New Delhi: Witnessing the horror of Delhi violence, helplessly watching his assets being looted or turned into ashes and experiencing a narrow escape from being killed were lesser nightmares for Nisar Ahmad than standing in a court as a witness against the alleged perpetrators and fighting for justice, not just for himself but others as well.

It was around 2 p.m on February 24, 2020, when Ahmad sensed some trouble in his neighbourhood — northeast Delhi’s Bhagirathi Vihar. He peered through his window to spot a large crowd gathering near his house in E-Block, chanting aggressive slogans of ‘Jai Shri Ram’ (Victory to Lord Rama) and ‘Jago Hindu, Jago’ (Wake up Hindus, Wake up).

“I know most of them either by name or by face, as a majority of the people in the crowd were locals,” he told NewsClick.

Considering it just a case of political posturing, the optimistic 47-year-old did not panic and trusted the strong brotherhood that Hindu and Muslim residents of the locality shared. But, as the slogan-shouting intensified, Ahmad’s wife, Asma, told their daughter, Ilma, and pregnant daughter-in-law, Sumaiya, (both in their mid-20s) to leave for a relative’s house. Ahmad’s younger son, Suhail, drove them to a nearby locality.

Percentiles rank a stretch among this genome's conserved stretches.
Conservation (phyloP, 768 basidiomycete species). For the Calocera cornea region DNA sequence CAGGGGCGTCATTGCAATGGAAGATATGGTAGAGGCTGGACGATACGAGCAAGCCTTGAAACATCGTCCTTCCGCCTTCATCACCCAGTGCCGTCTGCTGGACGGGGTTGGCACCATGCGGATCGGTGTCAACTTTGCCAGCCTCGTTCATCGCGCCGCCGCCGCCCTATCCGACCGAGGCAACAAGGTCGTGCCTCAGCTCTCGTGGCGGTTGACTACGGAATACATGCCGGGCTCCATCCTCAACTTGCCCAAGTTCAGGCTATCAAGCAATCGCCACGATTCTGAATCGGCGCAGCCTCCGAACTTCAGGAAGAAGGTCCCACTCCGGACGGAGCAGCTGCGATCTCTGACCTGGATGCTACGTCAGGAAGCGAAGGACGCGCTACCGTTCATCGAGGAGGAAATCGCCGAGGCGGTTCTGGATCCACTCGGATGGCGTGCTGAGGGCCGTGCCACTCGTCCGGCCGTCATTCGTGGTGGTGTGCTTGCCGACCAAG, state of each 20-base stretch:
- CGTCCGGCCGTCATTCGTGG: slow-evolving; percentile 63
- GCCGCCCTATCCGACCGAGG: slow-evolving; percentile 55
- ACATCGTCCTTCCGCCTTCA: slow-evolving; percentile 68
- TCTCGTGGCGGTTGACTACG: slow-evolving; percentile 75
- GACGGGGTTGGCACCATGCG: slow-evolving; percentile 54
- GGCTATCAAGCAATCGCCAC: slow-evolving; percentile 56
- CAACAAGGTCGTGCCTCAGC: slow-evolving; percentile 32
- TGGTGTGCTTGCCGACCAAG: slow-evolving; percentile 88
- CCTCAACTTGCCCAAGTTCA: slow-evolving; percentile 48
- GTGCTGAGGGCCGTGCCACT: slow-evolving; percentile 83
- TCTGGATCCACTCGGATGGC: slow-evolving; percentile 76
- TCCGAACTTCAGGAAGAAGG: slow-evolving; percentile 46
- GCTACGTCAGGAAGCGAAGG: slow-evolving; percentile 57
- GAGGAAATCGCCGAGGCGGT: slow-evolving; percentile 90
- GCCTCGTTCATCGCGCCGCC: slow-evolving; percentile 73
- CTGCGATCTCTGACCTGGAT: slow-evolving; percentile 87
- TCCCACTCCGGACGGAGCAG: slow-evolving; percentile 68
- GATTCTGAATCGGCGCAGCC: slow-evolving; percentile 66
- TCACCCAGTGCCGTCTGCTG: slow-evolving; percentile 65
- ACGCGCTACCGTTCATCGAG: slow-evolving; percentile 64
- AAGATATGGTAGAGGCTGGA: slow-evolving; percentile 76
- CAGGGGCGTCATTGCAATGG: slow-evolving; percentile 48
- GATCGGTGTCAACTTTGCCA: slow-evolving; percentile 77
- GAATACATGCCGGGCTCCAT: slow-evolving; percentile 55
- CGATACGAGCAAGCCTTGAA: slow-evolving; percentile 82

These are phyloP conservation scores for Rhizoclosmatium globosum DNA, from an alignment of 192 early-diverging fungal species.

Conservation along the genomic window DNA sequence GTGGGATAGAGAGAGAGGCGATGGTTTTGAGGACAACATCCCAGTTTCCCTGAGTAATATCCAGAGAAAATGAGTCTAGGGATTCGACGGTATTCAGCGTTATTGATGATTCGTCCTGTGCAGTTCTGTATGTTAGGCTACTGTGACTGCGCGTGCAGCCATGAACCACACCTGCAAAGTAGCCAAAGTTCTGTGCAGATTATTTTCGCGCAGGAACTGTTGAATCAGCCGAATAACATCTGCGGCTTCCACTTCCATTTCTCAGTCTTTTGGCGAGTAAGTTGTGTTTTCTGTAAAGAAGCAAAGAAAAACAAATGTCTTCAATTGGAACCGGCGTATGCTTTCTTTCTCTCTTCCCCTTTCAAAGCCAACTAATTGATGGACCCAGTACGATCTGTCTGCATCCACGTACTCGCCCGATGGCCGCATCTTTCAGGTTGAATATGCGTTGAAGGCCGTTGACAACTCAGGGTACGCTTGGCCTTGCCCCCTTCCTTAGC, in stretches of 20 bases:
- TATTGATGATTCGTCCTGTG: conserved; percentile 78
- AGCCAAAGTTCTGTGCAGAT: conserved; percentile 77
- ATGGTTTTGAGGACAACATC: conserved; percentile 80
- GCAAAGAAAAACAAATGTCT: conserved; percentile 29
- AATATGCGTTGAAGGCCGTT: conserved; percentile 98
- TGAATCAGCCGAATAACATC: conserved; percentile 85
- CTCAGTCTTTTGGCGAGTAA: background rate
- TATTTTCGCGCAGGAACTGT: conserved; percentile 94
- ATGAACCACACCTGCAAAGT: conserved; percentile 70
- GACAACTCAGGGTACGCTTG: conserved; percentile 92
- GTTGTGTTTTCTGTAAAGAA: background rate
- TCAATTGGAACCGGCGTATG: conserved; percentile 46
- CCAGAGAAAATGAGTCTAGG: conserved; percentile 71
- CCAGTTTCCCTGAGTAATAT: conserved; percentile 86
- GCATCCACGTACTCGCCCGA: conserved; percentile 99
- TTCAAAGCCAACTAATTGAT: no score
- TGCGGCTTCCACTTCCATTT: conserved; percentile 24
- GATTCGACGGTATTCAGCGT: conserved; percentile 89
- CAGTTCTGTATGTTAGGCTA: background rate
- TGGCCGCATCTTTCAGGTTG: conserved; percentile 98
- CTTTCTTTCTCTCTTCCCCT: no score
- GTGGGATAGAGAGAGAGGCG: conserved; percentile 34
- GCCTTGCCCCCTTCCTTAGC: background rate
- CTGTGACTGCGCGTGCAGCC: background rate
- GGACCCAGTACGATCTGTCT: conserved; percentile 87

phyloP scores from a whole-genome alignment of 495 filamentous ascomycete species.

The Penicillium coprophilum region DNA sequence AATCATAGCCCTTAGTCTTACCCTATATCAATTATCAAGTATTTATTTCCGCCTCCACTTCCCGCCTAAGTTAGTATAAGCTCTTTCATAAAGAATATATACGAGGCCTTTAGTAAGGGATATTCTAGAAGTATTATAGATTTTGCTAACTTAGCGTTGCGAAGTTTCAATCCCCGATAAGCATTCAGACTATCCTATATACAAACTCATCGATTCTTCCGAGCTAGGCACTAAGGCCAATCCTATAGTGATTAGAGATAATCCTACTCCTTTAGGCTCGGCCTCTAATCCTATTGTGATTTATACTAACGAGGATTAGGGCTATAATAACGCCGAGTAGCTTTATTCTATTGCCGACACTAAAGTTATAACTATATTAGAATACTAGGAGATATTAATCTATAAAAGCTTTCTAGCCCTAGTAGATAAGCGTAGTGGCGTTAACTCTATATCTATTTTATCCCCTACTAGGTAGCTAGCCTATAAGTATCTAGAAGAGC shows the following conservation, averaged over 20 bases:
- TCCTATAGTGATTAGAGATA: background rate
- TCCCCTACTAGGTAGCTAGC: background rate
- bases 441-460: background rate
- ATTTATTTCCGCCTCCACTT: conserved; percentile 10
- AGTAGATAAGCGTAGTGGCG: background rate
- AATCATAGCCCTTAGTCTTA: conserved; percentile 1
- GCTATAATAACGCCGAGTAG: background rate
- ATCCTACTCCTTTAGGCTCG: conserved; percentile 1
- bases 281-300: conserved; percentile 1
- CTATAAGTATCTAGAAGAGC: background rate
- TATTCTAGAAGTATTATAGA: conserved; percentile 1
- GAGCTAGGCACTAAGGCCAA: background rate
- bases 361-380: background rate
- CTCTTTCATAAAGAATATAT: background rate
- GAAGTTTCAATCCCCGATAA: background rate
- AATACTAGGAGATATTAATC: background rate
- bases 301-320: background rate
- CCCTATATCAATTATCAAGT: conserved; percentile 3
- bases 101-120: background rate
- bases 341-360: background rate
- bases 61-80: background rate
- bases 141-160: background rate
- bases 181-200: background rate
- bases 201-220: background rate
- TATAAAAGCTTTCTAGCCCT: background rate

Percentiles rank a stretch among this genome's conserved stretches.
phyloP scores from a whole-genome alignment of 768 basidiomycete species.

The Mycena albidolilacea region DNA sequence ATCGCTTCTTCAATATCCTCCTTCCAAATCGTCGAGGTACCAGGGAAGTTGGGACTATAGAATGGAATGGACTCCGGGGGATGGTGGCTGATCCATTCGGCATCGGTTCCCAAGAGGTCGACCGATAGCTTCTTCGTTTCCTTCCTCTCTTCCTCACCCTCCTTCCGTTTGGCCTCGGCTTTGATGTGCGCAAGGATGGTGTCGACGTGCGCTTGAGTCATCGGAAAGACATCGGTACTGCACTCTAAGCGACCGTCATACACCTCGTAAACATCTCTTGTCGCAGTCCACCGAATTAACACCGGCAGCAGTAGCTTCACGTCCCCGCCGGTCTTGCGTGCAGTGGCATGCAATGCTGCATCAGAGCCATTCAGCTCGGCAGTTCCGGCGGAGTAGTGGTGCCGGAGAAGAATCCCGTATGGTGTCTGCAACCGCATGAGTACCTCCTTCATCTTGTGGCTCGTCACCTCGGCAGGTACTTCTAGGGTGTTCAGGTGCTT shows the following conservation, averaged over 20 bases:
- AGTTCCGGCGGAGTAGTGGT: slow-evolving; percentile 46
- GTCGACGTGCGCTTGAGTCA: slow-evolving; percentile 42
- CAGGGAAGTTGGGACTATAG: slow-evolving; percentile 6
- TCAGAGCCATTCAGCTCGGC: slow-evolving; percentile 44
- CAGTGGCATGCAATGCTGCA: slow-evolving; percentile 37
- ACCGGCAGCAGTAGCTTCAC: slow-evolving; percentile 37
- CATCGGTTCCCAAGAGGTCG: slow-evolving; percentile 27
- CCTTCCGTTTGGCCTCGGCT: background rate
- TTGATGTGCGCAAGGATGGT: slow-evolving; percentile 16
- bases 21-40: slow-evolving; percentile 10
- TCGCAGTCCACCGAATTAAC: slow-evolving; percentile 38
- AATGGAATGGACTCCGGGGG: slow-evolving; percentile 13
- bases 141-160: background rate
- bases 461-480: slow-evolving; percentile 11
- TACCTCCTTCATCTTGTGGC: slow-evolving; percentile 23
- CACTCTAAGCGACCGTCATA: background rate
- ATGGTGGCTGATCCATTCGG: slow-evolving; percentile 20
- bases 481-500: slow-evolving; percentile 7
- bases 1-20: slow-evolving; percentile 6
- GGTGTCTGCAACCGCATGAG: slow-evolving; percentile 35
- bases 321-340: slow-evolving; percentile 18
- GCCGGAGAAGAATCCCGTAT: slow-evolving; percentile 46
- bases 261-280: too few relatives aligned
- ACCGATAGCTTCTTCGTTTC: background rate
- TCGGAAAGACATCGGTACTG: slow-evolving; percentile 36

After Suhail returned, Ahmad too went down and followed the crowd — which stopped at a bridge (a few minutes away from his house) over the Yamuna canal.

“Barricades were put up, and provocative speeches were being delivered. By the evening, the mob went on a rampage. I ran back home, ensured my ready-made garments shop on the ground floor was locked and then shut the main entrance of the building from inside and went upstairs,” he said.

The mob of around 150-200 people laid siege to Bhagirathi Vihar’s intersection, which is close to a wide and open sewage canal.

“As night fell, they indulged in a horrific killing spree. All those passing by the street were being stopped. After ascertaining their identity, they were being looted and killed. Their bodies were being dumped into the canal,” he claimed, recalling that he kept ringing up the police to no avail.